At FutureFactories, inconsistency is of the essence. The question that drives the company’s concept is “If it costs the same to produce similar parts as identical ones, why produce two products the same?”

Using rapid prototyping techniques, FutureFactories has created what they call “living consumer products,” which grow and change on the screen during their digital design phase, and are frozen at various points in their mutation to produce infinitely varied and unique forms. A template defines the general aesthetic and function of a design, but no two resulting products are exactly alike.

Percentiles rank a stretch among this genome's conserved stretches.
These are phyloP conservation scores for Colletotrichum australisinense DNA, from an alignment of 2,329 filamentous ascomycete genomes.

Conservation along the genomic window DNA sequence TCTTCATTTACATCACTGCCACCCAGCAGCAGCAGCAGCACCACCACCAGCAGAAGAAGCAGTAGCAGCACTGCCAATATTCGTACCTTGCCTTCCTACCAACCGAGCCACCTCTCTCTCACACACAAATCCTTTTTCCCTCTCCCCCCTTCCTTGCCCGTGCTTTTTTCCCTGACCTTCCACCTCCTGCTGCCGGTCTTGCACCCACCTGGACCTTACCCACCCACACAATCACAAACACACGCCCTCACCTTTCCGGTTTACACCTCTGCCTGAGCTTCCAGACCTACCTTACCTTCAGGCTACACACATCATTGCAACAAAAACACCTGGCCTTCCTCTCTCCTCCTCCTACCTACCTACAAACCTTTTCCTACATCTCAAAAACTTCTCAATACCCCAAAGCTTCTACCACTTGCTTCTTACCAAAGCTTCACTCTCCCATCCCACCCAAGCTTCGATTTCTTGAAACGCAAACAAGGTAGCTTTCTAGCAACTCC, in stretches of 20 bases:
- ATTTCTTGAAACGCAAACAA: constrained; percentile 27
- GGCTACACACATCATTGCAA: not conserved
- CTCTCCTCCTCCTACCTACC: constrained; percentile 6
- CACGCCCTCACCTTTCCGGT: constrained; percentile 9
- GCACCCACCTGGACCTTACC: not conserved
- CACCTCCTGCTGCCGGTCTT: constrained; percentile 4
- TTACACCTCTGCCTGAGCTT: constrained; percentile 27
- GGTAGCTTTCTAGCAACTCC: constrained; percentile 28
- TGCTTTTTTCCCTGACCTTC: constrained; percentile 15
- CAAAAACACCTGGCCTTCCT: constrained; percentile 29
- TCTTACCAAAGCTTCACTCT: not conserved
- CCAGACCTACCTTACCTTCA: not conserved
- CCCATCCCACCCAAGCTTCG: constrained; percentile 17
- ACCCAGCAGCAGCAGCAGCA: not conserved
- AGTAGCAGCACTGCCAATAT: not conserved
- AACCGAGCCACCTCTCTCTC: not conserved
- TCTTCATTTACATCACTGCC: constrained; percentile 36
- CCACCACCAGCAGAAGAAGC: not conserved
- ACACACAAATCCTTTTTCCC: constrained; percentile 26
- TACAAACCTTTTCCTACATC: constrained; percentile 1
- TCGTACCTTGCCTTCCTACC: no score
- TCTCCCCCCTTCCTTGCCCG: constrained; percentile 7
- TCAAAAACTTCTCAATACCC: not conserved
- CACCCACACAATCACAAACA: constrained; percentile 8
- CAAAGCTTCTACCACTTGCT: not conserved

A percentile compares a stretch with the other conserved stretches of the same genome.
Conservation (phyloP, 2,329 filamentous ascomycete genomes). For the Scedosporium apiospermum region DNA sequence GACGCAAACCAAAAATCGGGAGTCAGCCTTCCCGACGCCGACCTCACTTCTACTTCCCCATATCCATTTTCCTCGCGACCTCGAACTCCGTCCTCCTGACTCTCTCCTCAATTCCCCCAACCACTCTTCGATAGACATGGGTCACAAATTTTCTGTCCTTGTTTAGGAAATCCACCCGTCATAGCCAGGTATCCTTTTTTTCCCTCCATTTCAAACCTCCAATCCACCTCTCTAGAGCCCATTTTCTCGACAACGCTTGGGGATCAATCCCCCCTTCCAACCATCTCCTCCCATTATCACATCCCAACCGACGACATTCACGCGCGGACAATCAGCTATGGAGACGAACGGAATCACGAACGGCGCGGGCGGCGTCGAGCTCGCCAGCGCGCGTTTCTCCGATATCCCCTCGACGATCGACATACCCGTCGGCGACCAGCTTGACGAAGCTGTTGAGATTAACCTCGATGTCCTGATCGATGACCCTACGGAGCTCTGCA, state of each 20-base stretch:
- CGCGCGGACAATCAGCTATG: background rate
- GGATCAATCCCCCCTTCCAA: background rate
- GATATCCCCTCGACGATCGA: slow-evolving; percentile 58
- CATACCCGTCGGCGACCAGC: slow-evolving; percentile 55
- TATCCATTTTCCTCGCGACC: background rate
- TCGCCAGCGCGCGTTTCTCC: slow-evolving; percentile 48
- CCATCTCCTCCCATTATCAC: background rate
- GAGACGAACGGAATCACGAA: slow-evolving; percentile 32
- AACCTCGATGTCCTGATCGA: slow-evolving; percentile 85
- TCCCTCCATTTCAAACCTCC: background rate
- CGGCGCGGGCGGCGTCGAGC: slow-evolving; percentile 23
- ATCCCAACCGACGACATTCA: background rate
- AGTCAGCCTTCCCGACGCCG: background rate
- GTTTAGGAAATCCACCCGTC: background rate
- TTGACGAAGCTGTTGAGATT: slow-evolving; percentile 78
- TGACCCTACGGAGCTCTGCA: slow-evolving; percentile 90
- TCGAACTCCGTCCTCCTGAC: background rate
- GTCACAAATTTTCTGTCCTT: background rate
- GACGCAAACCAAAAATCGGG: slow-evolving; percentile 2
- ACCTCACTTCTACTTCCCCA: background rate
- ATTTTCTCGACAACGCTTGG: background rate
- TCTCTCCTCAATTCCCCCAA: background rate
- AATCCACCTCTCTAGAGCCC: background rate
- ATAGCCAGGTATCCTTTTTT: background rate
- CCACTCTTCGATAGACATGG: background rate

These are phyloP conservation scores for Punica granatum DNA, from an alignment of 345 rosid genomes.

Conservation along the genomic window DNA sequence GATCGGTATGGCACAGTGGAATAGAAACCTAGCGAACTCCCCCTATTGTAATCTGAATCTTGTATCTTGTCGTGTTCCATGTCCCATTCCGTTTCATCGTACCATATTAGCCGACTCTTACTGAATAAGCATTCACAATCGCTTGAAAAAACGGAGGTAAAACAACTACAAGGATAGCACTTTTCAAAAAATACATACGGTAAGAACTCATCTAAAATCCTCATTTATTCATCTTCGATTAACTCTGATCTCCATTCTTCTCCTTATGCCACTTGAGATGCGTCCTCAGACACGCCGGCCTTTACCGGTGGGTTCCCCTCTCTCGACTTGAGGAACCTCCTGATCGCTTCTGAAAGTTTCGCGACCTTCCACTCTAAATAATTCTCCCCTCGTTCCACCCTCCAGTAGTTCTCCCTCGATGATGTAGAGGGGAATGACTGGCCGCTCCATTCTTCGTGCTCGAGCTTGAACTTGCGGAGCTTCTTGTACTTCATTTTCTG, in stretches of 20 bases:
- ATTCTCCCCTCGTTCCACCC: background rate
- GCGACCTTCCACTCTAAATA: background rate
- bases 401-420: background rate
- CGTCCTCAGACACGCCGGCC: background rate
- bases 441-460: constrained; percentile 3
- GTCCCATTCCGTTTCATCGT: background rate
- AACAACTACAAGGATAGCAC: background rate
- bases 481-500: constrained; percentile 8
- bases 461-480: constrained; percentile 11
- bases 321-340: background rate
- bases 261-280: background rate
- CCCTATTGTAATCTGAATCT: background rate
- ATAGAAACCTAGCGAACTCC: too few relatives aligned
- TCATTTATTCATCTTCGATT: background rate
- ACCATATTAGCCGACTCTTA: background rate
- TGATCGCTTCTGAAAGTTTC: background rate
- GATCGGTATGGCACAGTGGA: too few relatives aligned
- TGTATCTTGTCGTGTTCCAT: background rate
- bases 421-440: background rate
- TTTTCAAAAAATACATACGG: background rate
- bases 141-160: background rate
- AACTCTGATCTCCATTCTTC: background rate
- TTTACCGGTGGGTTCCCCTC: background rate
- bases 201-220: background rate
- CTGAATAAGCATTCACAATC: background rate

Designer Lionel Theodore Dean worked in automotive design before transitioning to interiors and lighting. His past designs have won international lighting awards, and one joined the ranks of Ikea’s futuristic lighting category. The one-of-a-kind aspect of his current Rapid Protoype line adds real value to the products, feeding the voracious appetite of bespoke design fans everywhere.

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